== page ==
Citric acid and Citrus juice in soap
What does it do in soap? Citric acid is the acid in the juice of citrus fruits, including lemons, limes, and oranges. It can also be purchased as a pure powder used to acidify tomatoes when home canning and to make "bath bombs" and other bath and body products.
Citric acid reacts with lye to make sodium citrate or potassium citrate, depending on whether your lye is NaOH or KOH. Either kind of citrate reduces the amount of sticky soap scum created when lye soap is used in water by chelating (binding up) the metals that create the scum and reduces the likelihood of rancidity (DOS) in the soap.
Citric acid is often used rather than citrate because it is easier to find and cheaper to buy citric acid. It is also easy to make citrate from citric acid and lye.
How much citric acid is in citrus juice? Lemons and lime juices have more citric acid than other citrus juices such as orange or grapefruit, but the actual amount of citric acid in citrus juices will vary. This research report provides some reasonable numbers to use for estimating the citric acid content:
"...[Fresh] [l]emon juice and lime juice are rich sources of citric acid, containing 1.44 and 1.38 g/oz, respectively. [About 5% by weight.] Lemon and lime juice [reconstituted from] concentrates contain 1.10 and 1.06 g/oz, respectively. [About 3.9% by weight.]..." (Link to source...)
The authors found the citric acid about 2% by weight in samples of fresh and reconstituted orange juice and about 2.7% by weight in reconstituted grapefruit juice.
These measurements were based on only a few samples of each type of juice. Note: My comments in the quote above are in brackets [ ].
Here is how to estimate the citric acid in citrus juice:
First choose an appropriate percentage for the citric acid in your juice:
Percent citric acid in fresh lemon or lime juice = 5% by weight
Percent citric acid in reconstituted lemon or lime juice = 3.9% by weight
Percent citric acid in reconstituted grapefruit juice = 2.7% by weight
Percent citric acid in orange juice (fresh or reconstituted) = 1.4% by weight
Estimate the citric acid weight:
Citric acid in juice, grams = (Weight of juice, grams) X (Percent citric acid in juice) / 100
Example: I want to add 120 grams of reconstituted lime juice to my soap recipe. I estimate the citric acid in this juice is about 3.9% by weight. About how much citric acid is in this juice? Calculate the answer this way:
Citric acid in lime juice, grams = 120 X 3.9 / 100 = 4.7 grams
How much citric acid should I use? Typical dosage is 10 g to 30 g citric acid powder for every 1,000 g fats (1% to 3% ppo). Use more for hard water, less for soft.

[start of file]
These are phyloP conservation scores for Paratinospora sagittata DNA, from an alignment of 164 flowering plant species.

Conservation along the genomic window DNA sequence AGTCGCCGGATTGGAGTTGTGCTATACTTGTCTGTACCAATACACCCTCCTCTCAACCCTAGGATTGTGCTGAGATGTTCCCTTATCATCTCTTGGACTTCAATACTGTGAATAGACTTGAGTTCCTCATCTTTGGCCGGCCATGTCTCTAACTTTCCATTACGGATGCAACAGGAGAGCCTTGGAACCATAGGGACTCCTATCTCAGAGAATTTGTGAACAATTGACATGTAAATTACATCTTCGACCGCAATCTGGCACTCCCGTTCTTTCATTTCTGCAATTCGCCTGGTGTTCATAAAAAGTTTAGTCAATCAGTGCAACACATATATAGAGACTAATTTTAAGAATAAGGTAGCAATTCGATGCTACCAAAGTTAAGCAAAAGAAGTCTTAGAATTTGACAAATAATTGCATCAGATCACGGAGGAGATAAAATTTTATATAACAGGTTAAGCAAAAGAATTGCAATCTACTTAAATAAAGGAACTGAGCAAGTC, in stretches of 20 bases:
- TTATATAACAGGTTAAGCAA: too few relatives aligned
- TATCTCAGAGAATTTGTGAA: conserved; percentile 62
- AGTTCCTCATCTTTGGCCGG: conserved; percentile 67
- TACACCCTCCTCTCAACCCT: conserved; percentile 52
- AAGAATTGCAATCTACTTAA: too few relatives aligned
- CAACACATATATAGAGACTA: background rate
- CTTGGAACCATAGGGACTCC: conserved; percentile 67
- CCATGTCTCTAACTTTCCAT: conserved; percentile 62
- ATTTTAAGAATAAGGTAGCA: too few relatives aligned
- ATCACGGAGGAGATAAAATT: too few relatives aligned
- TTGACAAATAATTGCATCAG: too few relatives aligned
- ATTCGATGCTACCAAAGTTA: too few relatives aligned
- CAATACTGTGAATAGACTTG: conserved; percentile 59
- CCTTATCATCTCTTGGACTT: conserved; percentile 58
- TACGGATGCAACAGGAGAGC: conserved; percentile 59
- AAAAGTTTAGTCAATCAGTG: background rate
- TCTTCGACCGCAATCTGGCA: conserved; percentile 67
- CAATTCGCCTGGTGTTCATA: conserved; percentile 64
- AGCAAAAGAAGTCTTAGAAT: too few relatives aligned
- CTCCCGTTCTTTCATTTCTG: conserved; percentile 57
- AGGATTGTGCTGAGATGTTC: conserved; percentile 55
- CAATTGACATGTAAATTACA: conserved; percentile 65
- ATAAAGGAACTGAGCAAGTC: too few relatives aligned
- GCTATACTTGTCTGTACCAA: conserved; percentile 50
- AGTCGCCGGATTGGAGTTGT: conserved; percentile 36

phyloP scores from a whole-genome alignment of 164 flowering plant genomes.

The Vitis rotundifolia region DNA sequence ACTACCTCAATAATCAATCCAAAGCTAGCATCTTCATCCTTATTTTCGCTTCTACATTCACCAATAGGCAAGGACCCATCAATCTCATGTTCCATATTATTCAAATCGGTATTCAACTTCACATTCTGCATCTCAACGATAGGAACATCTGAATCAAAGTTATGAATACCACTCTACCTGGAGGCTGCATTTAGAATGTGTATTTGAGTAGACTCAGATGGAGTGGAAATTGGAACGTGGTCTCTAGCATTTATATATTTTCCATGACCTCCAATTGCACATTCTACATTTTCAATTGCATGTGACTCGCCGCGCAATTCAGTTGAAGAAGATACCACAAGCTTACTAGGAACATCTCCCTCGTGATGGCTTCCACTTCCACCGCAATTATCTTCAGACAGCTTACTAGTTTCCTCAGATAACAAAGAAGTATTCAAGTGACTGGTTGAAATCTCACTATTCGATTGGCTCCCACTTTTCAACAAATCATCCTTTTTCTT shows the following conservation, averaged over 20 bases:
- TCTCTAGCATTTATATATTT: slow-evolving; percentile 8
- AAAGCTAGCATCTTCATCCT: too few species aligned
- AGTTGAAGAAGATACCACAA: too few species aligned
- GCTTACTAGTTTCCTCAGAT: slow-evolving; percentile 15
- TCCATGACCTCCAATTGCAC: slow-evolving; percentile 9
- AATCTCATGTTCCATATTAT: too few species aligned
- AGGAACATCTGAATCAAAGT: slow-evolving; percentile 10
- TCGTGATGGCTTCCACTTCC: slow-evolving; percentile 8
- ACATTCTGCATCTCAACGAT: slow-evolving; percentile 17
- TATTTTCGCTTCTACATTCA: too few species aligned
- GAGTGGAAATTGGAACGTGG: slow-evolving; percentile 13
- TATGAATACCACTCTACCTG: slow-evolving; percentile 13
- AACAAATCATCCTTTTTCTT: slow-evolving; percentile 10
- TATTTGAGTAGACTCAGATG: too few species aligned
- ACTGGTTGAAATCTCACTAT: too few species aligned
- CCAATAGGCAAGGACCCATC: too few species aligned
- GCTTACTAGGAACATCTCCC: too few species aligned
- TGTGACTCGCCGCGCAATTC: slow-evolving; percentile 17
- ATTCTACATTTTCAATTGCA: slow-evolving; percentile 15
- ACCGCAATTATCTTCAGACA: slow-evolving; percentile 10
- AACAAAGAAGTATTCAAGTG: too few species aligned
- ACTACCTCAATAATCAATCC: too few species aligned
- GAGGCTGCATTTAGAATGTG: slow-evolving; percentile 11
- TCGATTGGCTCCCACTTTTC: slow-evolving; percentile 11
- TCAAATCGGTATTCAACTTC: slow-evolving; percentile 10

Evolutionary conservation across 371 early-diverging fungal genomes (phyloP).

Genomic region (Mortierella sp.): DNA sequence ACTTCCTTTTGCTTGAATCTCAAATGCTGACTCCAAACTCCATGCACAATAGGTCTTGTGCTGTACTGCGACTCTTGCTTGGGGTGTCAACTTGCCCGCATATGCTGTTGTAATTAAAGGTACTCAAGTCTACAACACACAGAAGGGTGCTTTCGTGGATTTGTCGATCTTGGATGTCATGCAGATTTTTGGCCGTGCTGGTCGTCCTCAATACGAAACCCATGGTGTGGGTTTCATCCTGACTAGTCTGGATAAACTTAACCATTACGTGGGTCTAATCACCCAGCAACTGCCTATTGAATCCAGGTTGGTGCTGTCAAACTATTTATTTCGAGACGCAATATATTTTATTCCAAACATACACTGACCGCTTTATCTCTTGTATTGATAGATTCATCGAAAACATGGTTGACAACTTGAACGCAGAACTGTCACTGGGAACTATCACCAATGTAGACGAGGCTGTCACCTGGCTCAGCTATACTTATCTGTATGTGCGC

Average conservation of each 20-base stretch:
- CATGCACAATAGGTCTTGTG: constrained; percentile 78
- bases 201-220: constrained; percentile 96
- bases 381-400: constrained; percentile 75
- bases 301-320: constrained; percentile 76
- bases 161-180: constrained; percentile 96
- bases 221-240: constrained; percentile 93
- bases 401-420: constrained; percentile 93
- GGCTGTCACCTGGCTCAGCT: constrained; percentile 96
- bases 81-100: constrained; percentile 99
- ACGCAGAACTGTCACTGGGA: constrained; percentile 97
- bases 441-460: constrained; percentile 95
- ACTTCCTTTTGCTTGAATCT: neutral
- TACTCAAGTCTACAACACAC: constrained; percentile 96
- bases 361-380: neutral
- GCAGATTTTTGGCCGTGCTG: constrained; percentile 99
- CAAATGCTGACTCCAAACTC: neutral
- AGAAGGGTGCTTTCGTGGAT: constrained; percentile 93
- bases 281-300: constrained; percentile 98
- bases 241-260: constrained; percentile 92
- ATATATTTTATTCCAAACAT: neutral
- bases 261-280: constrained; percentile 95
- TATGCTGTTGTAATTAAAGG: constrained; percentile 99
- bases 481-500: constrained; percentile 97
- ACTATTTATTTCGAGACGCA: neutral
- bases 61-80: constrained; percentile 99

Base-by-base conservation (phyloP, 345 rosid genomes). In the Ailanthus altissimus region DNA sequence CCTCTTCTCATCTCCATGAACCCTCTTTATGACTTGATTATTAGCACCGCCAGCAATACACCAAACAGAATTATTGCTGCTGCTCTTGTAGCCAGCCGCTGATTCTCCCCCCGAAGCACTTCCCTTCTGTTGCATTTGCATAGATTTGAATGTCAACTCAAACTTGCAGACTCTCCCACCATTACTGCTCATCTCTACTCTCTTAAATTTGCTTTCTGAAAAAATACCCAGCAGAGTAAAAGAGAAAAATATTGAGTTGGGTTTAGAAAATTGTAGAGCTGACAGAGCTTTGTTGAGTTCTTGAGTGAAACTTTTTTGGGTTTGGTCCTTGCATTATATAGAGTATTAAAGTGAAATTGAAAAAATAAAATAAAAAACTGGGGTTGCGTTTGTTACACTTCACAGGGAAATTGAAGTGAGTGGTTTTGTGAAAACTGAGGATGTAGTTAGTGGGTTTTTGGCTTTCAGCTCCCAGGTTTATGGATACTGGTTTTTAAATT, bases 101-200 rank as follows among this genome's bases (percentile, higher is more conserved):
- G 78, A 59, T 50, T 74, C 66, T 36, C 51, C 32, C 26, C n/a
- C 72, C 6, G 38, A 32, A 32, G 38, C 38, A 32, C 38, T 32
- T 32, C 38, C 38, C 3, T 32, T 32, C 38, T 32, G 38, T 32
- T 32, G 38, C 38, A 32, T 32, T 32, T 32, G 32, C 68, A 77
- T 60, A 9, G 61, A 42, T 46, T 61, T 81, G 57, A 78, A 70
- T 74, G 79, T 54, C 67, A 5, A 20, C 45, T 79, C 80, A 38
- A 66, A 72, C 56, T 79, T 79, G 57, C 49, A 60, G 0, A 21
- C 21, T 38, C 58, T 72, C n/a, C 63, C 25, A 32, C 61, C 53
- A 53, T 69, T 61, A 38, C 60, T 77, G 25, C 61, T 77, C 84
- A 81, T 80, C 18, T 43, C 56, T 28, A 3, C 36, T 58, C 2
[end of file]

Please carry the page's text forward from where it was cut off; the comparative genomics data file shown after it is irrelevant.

The dosage range is 0.1% to 3% ppo. The lowest dosage is recommended by Kevin Dunn, author of the book Scientific Soapmaking, specifically for protecting the soap from DOS (dreaded orange spots, also known as rancidity). The medium to higher dosages will reduce soap scum formation as well as protect against DOS.
Using citric acid above 2% may cause a layer of tiny white crystals to form on the outside of your soap as it ages. These citrate crystals will easily wash off and are harmless, but look unsightly. In informal discussions, it appears that a dosage of 1.5% to 2% or less does not cause this issue.
How much lye does it neutralize? 10 g citric acid neutralizes 6.24 g NaOH. 10 g citric acid neutralizes 8.42 g KOH. When using citric acid in your recipe, add the appropriate extra weight of lye needed to react with the acid. If you do not add any extra lye, the acid will increase the superfat in your soap.
When making soap using NaOH (sodium hydroxide), calculate the extra NaOH needed this way:
Decide the percent of citric acid to use. If you are not sure, I suggest 2% ppo (20 grams citric acid per 1000 grams of fats).
Find how many grams of fat are in the soap recipe.
Citric acid weight, grams = Fat weight, grams X 2 / 100
If you are using a dosage other than 2% ppo, replace the "2" in the formula above with the percentage you are actually using.
NaOH for citric acid, grams = Citric acid weight, grams X 6.24 / 10
Total NaOH, grams = NaOH for citric acid, grams + NaOH for saponification, grams
Example: From the previous example, I estimate the reconstituted lime juice I want to use will add 4.7 grams of citric acid to my soap. If I am making soap with NaOH (sodium hydroxide), the extra NaOH needed to react with the citric acid will be:
NaOH for citric acid, grams = 4.7 X 6.24 / 10 = 2.9 grams
When making soap using KOH (potassium hydroxide), follow the method given above, but use the following formula to calculate the KOH needed:
KOH for citric acid, grams = Citric acid, grams X 8.42 / 10
Total KOH, grams = KOH for citric acid, grams + KOH for saponification, grams
Example: As before, I estimate the reconstituted lime juice I want to use will add 4.7 grams of citric acid to my soap. If I am making soap with KOH (potassium hydroxide), the extra KOH needed to react with the citric acid will be:
KOH for citric acid, grams = 4.7 X 8.42 / 10 = 4 grams
Making a dual-lye recipe? For recipes that use both NaOH and KOH as well as citric acid, please see my tips here....
How should I add it to my soap? Dissolve citric acid in about 2 times its weight of water. Stick blend the citric acid mixture into the oils. Use citrus juice as-is. If using fresh or reconstituted juice as a full replacement for water, use the juice to make the lye solution. If using juice as a partial replacement for the water, you can either add it to the water to make the lye solution or stick blend the juice into the oils.